Classroom Activities For School Musicals
When you decide to stage a school musical, the entire enterprise can generate so much interest and enthusiasm from pupils that it would feel rather a missed opportunity not to harness this energy for other areas of learning. Subjects such as English, History, Art, Music, Drama and PSHE all lend themselves to such an approach, but with a bit of inventiveness, even Science, Mathematics and Geography lessons offer relevant learning opportunities and oodles of fun.
Write All About It
School musicals are packed with characters, themes, moods and storylines, providing an abundance of writing opportunities. Pupils could write an additional scene for the play, a piece of descriptive writing bringing to life one of the settings, or a spin-off story focusing on one or two of the minor characters.
Alternatively, invite pupils to write a letter persuading people to watch the play, to donate to the raffle or to compliment a successful performance.
Read Between The Lines
Close reading of any text helps pupils to infer meaning and develop understanding. Pupils could profile particular characters and their journey through the course of the play, or examine the language of one of the parts to identify what it tells us about them. Alternatively, ask them to analyse the rhymes and structures of the lyrics of certain songs, perhaps before coming up with their own!
Make Your Mark
When it comes to musicals for schools, art, perhaps more than any other, is the perfect platform for further exploration. There are props to be made, costumes to be designed, hair-styles to be conceived, face-paints to be practised, programmes to be made, posters to be created. But even beyond these, why not sketch out characters using different materials or techniques, or create comic strips for the funny or dramatic scenes.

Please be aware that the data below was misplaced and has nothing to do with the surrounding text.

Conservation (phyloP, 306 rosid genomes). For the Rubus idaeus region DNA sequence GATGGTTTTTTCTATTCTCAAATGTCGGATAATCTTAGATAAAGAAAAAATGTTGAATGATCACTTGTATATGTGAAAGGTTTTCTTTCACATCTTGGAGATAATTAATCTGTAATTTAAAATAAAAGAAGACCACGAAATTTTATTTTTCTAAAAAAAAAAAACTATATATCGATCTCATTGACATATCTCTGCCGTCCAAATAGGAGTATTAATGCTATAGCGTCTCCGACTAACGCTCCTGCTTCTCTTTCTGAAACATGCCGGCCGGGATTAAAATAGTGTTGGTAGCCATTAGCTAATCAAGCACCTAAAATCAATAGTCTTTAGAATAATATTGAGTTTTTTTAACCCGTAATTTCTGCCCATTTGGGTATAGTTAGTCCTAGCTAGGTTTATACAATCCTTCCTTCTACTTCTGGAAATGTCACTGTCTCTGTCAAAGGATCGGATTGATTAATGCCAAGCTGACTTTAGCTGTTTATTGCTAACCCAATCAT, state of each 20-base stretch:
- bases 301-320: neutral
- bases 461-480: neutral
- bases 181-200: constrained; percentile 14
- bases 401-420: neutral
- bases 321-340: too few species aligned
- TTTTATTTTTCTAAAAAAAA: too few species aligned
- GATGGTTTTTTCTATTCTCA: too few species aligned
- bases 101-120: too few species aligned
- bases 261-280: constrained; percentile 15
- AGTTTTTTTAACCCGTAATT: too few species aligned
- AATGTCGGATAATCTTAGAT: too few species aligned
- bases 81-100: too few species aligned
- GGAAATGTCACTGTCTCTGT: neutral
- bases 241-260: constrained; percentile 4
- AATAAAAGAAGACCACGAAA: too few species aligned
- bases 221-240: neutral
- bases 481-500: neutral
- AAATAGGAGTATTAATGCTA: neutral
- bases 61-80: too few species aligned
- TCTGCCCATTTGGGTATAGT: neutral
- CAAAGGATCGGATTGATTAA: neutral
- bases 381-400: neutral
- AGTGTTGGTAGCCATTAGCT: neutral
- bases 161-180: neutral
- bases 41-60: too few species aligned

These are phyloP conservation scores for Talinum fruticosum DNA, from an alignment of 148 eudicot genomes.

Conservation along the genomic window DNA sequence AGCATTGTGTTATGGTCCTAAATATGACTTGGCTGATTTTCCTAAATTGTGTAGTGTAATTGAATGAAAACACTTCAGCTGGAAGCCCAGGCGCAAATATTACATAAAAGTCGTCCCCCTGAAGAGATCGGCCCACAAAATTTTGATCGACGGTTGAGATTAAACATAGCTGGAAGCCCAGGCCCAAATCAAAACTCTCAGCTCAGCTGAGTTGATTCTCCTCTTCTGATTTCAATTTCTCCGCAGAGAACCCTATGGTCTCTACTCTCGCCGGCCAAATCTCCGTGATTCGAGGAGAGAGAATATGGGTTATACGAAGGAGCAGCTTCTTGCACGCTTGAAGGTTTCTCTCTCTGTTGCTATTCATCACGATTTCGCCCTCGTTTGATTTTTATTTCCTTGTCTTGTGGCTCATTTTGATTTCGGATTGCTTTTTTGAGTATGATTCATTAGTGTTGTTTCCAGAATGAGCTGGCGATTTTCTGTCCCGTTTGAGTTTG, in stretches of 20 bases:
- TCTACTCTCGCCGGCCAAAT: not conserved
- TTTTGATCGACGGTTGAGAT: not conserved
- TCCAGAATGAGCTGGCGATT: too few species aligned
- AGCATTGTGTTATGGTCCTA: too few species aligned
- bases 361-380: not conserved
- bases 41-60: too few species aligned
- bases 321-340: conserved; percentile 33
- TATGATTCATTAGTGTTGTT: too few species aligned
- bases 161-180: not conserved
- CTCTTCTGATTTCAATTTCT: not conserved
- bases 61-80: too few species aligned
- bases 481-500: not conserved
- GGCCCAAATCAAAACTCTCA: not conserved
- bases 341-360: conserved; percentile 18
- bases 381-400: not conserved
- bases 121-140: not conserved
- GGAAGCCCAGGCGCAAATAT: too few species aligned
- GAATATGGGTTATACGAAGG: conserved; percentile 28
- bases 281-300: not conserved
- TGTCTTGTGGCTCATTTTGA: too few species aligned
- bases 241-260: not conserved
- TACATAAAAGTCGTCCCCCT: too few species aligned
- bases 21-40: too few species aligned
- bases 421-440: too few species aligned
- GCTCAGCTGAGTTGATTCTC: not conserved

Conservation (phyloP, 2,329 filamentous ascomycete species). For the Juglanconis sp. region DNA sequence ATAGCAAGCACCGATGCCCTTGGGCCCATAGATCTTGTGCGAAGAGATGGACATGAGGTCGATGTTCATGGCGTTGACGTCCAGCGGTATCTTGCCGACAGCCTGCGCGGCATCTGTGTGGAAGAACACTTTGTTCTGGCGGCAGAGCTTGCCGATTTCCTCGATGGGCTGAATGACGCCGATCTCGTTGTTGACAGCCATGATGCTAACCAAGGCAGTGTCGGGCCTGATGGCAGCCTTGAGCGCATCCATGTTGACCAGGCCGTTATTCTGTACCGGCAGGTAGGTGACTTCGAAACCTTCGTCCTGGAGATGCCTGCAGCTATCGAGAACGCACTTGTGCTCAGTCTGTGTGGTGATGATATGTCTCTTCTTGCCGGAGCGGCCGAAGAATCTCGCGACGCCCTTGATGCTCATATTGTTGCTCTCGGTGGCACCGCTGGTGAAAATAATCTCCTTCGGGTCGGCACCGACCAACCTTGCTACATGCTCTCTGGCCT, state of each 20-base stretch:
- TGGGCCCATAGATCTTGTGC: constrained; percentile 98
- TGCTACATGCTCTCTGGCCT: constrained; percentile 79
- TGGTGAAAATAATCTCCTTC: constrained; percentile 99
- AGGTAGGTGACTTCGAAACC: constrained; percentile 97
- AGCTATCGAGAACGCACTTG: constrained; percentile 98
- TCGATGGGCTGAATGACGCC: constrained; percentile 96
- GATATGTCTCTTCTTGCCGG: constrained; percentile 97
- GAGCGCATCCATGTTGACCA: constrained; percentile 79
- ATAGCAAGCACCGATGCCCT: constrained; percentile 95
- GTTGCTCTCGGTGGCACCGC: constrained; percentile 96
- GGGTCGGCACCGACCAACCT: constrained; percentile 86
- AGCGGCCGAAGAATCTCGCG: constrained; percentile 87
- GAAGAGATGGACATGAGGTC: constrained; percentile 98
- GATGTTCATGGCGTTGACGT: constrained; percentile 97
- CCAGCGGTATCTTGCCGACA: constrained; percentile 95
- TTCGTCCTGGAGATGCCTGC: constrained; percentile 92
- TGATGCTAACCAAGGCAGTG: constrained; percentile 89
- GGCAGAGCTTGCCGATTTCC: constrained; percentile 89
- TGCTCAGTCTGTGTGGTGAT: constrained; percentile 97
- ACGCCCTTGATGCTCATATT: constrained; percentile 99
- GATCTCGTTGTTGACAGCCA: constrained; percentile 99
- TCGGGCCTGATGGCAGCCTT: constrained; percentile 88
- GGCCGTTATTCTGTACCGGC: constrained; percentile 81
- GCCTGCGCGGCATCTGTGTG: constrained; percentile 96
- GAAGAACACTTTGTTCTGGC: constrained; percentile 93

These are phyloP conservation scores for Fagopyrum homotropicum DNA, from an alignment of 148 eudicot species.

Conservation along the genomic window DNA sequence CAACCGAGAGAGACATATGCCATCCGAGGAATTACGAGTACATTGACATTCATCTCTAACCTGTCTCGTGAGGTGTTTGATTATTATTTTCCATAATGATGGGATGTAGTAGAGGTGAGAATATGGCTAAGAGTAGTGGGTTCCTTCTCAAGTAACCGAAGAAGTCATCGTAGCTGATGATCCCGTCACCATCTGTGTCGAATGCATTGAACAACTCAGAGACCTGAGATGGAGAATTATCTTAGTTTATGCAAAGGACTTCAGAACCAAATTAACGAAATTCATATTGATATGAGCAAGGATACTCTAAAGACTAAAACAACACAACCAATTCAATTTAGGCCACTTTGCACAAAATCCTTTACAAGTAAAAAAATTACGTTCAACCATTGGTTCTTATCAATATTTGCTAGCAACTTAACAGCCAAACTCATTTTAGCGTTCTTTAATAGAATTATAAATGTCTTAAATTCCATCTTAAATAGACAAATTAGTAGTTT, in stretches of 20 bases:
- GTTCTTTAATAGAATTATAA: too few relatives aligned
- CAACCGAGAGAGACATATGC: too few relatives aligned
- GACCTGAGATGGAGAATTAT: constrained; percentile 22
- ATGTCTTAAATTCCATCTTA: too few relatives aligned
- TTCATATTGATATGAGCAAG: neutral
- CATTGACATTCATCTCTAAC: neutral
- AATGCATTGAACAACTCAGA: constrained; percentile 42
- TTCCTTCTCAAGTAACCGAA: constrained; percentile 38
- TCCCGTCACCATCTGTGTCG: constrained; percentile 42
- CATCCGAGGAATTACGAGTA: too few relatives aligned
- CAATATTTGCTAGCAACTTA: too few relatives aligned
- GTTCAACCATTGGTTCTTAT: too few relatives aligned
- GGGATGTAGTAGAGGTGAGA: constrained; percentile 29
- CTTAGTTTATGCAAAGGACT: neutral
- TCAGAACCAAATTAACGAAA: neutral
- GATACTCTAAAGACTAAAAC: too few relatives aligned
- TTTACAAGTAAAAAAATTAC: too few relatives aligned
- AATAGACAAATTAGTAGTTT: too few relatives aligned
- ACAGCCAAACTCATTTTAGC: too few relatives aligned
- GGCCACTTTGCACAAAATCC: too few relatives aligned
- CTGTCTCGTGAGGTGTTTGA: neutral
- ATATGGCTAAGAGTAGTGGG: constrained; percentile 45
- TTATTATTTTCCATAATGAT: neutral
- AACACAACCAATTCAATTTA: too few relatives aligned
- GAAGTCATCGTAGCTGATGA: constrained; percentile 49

Music lessons need not be dominated by practising the songs, especially if there is a separate rehearsal schedule for the play. Instead, use the musical as a stimulus for exploring different styles of music, different rhythms, different instrumentation. Ask pupils to create excerpts which echo one of the songs, or write a new opening sequence for the beginning of the musical. You could even provide the lyrics of one of the songs and invite pupils to come up with alternative tunes.
Got Your Number
Maths may seem a million miles from the world of the school musical, but with the children caught up in the excitement of the production, it provides the perfect opportunity to show them how relevant and useful maths is in so many situations. From looking at area to calculate different stage dimensions, time to calculate the intervals between songs, or money to work out projected sales depending on audience composition, maths topics can be woven into pretty much any area of the production. You could even create graphs to show the number of characters in each of the scenes.
Go Back In Time
History should be one of the most exciting subjects that pupils can study, but still suffers because it is so often taught through text books alone. Why not explore the historical/social context of the musical in the most active way possible? Acting out and improvising scenes, exploring real-life characters from the same time-period, or re-enacting battles will all engage pupils, especially if you can link the work closely to the play. The more drama you can bring to history and the more involved the students get, the more likely they are to remember it.
But Above All This
… a school musical is about enabling personal growth; it’s about providing the right environment to enable all pupils to develop confidence and a real sense of worth. The interpersonal skills that children can learn through the course of a school musical, not to mention understanding the real value of teamwork, will stand them in good stead for years to come and has proven to aid their progress in other areas of school life too.
See our blog on School Musicals CAN Be All-Inclusive to explore this further.